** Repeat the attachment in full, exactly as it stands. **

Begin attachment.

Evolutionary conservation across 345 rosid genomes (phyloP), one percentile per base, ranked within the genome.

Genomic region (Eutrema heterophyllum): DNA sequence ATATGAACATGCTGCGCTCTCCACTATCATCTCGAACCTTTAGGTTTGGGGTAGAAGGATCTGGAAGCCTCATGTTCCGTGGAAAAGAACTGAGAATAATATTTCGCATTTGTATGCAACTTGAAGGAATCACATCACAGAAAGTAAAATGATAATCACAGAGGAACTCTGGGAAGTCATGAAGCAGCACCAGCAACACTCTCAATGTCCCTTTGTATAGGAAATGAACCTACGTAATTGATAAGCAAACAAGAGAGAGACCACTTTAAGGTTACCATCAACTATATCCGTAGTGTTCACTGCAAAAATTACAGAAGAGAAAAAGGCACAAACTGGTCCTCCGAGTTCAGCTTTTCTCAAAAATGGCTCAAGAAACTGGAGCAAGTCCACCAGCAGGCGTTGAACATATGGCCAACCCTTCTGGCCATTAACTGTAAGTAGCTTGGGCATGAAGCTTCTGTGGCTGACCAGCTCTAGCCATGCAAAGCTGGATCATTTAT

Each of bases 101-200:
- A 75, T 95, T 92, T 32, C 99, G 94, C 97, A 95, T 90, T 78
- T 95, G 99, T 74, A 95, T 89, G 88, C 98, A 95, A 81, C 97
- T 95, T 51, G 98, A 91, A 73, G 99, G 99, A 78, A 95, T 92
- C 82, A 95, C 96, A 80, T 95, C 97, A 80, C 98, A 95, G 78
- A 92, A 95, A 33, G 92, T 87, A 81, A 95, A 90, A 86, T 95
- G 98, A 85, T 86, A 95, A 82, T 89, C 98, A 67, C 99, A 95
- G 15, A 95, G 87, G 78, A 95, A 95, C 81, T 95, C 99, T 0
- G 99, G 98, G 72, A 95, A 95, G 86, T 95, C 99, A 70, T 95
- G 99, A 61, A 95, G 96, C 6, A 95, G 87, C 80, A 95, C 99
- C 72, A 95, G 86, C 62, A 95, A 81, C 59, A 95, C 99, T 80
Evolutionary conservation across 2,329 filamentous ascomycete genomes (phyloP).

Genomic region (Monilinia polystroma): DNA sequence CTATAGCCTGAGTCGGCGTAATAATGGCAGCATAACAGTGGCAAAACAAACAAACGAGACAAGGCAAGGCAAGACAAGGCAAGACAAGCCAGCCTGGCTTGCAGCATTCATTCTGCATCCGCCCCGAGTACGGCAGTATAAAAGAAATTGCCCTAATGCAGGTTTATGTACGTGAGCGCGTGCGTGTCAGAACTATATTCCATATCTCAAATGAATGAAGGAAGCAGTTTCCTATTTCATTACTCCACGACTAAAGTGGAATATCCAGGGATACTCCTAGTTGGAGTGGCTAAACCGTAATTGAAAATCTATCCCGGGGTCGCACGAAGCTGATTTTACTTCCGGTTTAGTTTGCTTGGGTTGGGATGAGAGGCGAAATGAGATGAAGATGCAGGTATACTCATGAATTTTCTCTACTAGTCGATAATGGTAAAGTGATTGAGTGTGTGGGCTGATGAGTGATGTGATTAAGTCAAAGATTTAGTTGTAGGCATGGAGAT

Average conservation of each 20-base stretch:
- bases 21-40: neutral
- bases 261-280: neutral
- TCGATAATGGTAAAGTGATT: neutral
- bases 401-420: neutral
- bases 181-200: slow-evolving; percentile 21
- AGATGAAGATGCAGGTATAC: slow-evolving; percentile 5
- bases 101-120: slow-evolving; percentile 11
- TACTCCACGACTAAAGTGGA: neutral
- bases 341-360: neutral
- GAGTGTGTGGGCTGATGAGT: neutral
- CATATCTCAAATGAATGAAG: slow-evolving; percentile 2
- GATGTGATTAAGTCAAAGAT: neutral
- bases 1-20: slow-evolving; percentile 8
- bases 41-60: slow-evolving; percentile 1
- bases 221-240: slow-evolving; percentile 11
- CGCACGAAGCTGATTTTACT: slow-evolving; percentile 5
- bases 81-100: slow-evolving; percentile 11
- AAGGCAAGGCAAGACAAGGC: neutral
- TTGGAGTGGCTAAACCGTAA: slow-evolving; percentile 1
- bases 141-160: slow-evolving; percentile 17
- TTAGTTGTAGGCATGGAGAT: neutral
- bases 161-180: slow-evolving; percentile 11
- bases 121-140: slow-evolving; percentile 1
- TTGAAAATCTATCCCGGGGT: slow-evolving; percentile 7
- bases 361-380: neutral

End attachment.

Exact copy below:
Evolutionary conservation across 345 rosid genomes (phyloP), one percentile per base, ranked within the genome.

Genomic region (Eutrema heterophyllum): DNA sequence ATATGAACATGCTGCGCTCTCCACTATCATCTCGAACCTTTAGGTTTGGGGTAGAAGGATCTGGAAGCCTCATGTTCCGTGGAAAAGAACTGAGAATAATATTTCGCATTTGTATGCAACTTGAAGGAATCACATCACAGAAAGTAAAATGATAATCACAGAGGAACTCTGGGAAGTCATGAAGCAGCACCAGCAACACTCTCAATGTCCCTTTGTATAGGAAATGAACCTACGTAATTGATAAGCAAACAAGAGAGAGACCACTTTAAGGTTACCATCAACTATATCCGTAGTGTTCACTGCAAAAATTACAGAAGAGAAAAAGGCACAAACTGGTCCTCCGAGTTCAGCTTTTCTCAAAAATGGCTCAAGAAACTGGAGCAAGTCCACCAGCAGGCGTTGAACATATGGCCAACCCTTCTGGCCATTAACTGTAAGTAGCTTGGGCATGAAGCTTCTGTGGCTGACCAGCTCTAGCCATGCAAAGCTGGATCATTTAT

Each of bases 101-200:
- A 75, T 95, T 92, T 32, C 99, G 94, C 97, A 95, T 90, T 78
- T 95, G 99, T 74, A 95, T 89, G 88, C 98, A 95, A 81, C 97
- T 95, T 51, G 98, A 91, A 73, G 99, G 99, A 78, A 95, T 92
- C 82, A 95, C 96, A 80, T 95, C 97, A 80, C 98, A 95, G 78
- A 92, A 95, A 33, G 92, T 87, A 81, A 95, A 90, A 86, T 95
- G 98, A 85, T 86, A 95, A 82, T 89, C 98, A 67, C 99, A 95
- G 15, A 95, G 87, G 78, A 95, A 95, C 81, T 95, C 99, T 0
- G 99, G 98, G 72, A 95, A 95, G 86, T 95, C 99, A 70, T 95
- G 99, A 61, A 95, G 96, C 6, A 95, G 87, C 80, A 95, C 99
- C 72, A 95, G 86, C 62, A 95, A 81, C 59, A 95, C 99, T 80
Evolutionary conservation across 2,329 filamentous ascomycete genomes (phyloP).

Genomic region (Monilinia polystroma): DNA sequence CTATAGCCTGAGTCGGCGTAATAATGGCAGCATAACAGTGGCAAAACAAACAAACGAGACAAGGCAAGGCAAGACAAGGCAAGACAAGCCAGCCTGGCTTGCAGCATTCATTCTGCATCCGCCCCGAGTACGGCAGTATAAAAGAAATTGCCCTAATGCAGGTTTATGTACGTGAGCGCGTGCGTGTCAGAACTATATTCCATATCTCAAATGAATGAAGGAAGCAGTTTCCTATTTCATTACTCCACGACTAAAGTGGAATATCCAGGGATACTCCTAGTTGGAGTGGCTAAACCGTAATTGAAAATCTATCCCGGGGTCGCACGAAGCTGATTTTACTTCCGGTTTAGTTTGCTTGGGTTGGGATGAGAGGCGAAATGAGATGAAGATGCAGGTATACTCATGAATTTTCTCTACTAGTCGATAATGGTAAAGTGATTGAGTGTGTGGGCTGATGAGTGATGTGATTAAGTCAAAGATTTAGTTGTAGGCATGGAGAT

Average conservation of each 20-base stretch:
- bases 21-40: neutral
- bases 261-280: neutral
- TCGATAATGGTAAAGTGATT: neutral
- bases 401-420: neutral
- bases 181-200: slow-evolving; percentile 21
- AGATGAAGATGCAGGTATAC: slow-evolving; percentile 5
- bases 101-120: slow-evolving; percentile 11
- TACTCCACGACTAAAGTGGA: neutral
- bases 341-360: neutral
- GAGTGTGTGGGCTGATGAGT: neutral
- CATATCTCAAATGAATGAAG: slow-evolving; percentile 2
- GATGTGATTAAGTCAAAGAT: neutral
- bases 1-20: slow-evolving; percentile 8
- bases 41-60: slow-evolving; percentile 1
- bases 221-240: slow-evolving; percentile 11
- CGCACGAAGCTGATTTTACT: slow-evolving; percentile 5
- bases 81-100: slow-evolving; percentile 11
- AAGGCAAGGCAAGACAAGGC: neutral
- TTGGAGTGGCTAAACCGTAA: slow-evolving; percentile 1
- bases 141-160: slow-evolving; percentile 17
- TTAGTTGTAGGCATGGAGAT: neutral
- bases 161-180: slow-evolving; percentile 11
- bases 121-140: slow-evolving; percentile 1
- TTGAAAATCTATCCCGGGGT: slow-evolving; percentile 7
- bases 361-380: neutral